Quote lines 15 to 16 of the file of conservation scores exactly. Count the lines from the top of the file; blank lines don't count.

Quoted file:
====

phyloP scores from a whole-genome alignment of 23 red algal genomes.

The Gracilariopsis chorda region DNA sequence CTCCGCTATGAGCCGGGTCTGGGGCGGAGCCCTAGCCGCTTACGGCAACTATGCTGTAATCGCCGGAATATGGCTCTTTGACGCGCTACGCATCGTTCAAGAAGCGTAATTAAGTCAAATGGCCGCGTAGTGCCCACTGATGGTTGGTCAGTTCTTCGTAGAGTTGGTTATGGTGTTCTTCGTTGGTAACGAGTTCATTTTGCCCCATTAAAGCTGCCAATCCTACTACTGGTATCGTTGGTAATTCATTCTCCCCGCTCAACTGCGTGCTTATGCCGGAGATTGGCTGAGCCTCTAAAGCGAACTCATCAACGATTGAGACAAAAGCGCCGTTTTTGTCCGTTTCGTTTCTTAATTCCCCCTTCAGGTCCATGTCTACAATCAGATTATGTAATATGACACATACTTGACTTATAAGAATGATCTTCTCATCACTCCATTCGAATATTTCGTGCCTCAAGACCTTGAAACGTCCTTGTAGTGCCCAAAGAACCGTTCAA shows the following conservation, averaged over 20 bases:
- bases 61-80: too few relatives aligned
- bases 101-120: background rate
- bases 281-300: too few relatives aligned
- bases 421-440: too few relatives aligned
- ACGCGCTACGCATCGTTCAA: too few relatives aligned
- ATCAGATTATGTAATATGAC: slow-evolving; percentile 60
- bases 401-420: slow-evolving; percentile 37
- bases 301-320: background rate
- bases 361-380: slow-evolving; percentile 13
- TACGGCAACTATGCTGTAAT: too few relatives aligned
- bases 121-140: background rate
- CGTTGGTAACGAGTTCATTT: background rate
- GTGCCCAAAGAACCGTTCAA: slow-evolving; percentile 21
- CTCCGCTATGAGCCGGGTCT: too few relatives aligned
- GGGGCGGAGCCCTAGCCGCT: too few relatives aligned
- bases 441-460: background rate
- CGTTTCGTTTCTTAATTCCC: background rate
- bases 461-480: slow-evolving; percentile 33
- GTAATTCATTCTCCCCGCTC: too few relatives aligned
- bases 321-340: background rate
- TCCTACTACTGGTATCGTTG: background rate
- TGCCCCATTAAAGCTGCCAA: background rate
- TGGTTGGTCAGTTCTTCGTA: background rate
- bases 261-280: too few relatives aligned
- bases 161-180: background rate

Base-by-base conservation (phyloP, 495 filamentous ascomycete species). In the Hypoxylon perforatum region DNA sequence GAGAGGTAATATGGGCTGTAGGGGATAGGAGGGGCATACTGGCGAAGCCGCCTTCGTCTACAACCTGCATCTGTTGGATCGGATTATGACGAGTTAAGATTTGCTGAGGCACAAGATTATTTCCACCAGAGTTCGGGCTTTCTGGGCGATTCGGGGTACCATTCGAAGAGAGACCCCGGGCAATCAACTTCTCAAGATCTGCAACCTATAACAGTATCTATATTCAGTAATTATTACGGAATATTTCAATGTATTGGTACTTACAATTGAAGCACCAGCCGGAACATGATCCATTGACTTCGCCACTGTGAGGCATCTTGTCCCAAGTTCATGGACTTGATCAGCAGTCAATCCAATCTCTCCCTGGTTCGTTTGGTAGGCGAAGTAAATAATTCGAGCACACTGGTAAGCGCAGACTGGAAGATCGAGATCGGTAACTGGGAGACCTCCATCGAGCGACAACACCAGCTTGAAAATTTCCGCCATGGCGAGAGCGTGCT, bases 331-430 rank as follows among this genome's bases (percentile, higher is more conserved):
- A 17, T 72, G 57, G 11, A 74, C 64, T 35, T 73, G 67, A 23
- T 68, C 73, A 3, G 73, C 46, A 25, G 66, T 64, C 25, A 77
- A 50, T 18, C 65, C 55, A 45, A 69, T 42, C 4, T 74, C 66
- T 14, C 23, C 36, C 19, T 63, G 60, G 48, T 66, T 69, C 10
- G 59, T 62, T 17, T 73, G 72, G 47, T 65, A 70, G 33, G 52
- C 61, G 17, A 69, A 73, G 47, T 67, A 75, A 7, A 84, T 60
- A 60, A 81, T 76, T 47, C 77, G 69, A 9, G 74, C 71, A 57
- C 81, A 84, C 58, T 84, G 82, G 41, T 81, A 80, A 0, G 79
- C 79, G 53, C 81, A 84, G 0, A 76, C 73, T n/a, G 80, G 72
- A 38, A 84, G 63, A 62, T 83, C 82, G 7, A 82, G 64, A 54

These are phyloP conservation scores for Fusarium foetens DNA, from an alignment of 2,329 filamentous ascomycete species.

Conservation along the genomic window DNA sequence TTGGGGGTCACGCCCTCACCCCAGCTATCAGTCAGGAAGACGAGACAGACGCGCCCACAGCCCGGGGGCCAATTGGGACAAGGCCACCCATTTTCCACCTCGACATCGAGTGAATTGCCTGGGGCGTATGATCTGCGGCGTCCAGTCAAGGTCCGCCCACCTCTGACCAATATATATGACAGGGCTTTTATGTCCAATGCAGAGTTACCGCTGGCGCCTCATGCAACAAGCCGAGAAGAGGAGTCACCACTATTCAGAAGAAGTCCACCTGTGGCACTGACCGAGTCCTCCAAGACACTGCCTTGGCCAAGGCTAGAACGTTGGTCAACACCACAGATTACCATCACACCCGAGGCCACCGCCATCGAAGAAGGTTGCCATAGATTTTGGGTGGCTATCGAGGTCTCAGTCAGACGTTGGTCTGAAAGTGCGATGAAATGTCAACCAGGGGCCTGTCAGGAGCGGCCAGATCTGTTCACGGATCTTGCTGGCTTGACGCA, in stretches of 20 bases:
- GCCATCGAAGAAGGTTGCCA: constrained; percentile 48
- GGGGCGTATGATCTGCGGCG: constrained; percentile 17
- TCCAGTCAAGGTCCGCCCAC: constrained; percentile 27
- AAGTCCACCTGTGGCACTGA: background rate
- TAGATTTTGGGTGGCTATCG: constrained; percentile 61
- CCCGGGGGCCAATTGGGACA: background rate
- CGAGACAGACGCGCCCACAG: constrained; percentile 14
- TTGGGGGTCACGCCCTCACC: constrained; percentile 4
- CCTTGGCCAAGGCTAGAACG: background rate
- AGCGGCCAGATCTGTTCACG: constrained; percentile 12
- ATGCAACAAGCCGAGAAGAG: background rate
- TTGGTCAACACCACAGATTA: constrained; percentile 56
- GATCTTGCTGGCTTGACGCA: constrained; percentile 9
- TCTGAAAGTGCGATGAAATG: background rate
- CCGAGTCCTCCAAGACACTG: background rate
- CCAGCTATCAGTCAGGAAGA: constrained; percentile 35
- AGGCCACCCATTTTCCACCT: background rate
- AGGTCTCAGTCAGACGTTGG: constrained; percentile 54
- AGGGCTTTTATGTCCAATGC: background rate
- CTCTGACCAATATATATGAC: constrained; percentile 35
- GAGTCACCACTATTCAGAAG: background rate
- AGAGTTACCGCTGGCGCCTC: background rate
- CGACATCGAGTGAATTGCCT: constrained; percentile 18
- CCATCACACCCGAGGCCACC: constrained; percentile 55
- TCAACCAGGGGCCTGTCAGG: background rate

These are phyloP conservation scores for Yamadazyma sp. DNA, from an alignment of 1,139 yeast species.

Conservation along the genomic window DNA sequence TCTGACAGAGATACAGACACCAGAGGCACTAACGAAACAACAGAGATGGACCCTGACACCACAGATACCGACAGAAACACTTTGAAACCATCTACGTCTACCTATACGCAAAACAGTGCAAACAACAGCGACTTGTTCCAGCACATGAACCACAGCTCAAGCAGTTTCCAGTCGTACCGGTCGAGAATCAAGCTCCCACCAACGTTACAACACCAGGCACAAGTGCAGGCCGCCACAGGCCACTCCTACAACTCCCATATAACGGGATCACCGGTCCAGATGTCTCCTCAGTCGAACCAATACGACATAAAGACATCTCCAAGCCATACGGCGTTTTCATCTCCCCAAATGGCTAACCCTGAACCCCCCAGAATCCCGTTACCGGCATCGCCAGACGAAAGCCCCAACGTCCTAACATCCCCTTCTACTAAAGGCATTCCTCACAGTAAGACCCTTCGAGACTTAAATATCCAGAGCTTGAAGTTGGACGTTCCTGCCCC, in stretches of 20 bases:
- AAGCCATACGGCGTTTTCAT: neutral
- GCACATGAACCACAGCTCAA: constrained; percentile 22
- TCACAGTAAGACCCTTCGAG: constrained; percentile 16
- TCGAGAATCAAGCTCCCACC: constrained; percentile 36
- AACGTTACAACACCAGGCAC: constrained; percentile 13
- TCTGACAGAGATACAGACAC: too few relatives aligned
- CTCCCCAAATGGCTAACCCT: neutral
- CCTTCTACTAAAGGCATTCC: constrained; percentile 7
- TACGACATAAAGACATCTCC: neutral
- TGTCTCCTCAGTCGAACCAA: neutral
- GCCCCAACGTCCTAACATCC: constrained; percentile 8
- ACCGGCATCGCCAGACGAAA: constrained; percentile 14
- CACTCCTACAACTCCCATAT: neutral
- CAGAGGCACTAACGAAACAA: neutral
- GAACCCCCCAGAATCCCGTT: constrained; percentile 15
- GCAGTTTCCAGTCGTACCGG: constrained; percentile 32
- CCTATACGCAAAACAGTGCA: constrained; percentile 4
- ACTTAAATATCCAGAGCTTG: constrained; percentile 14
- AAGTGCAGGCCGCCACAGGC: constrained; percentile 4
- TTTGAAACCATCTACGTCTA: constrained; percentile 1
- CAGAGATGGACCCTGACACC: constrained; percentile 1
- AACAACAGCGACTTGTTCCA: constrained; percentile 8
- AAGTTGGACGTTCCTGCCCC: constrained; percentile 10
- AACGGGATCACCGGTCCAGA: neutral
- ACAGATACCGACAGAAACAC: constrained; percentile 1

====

- GTGCCCAAAGAACCGTTCAA: slow-evolving; percentile 21
- CTCCGCTATGAGCCGGGTCT: too few relatives aligned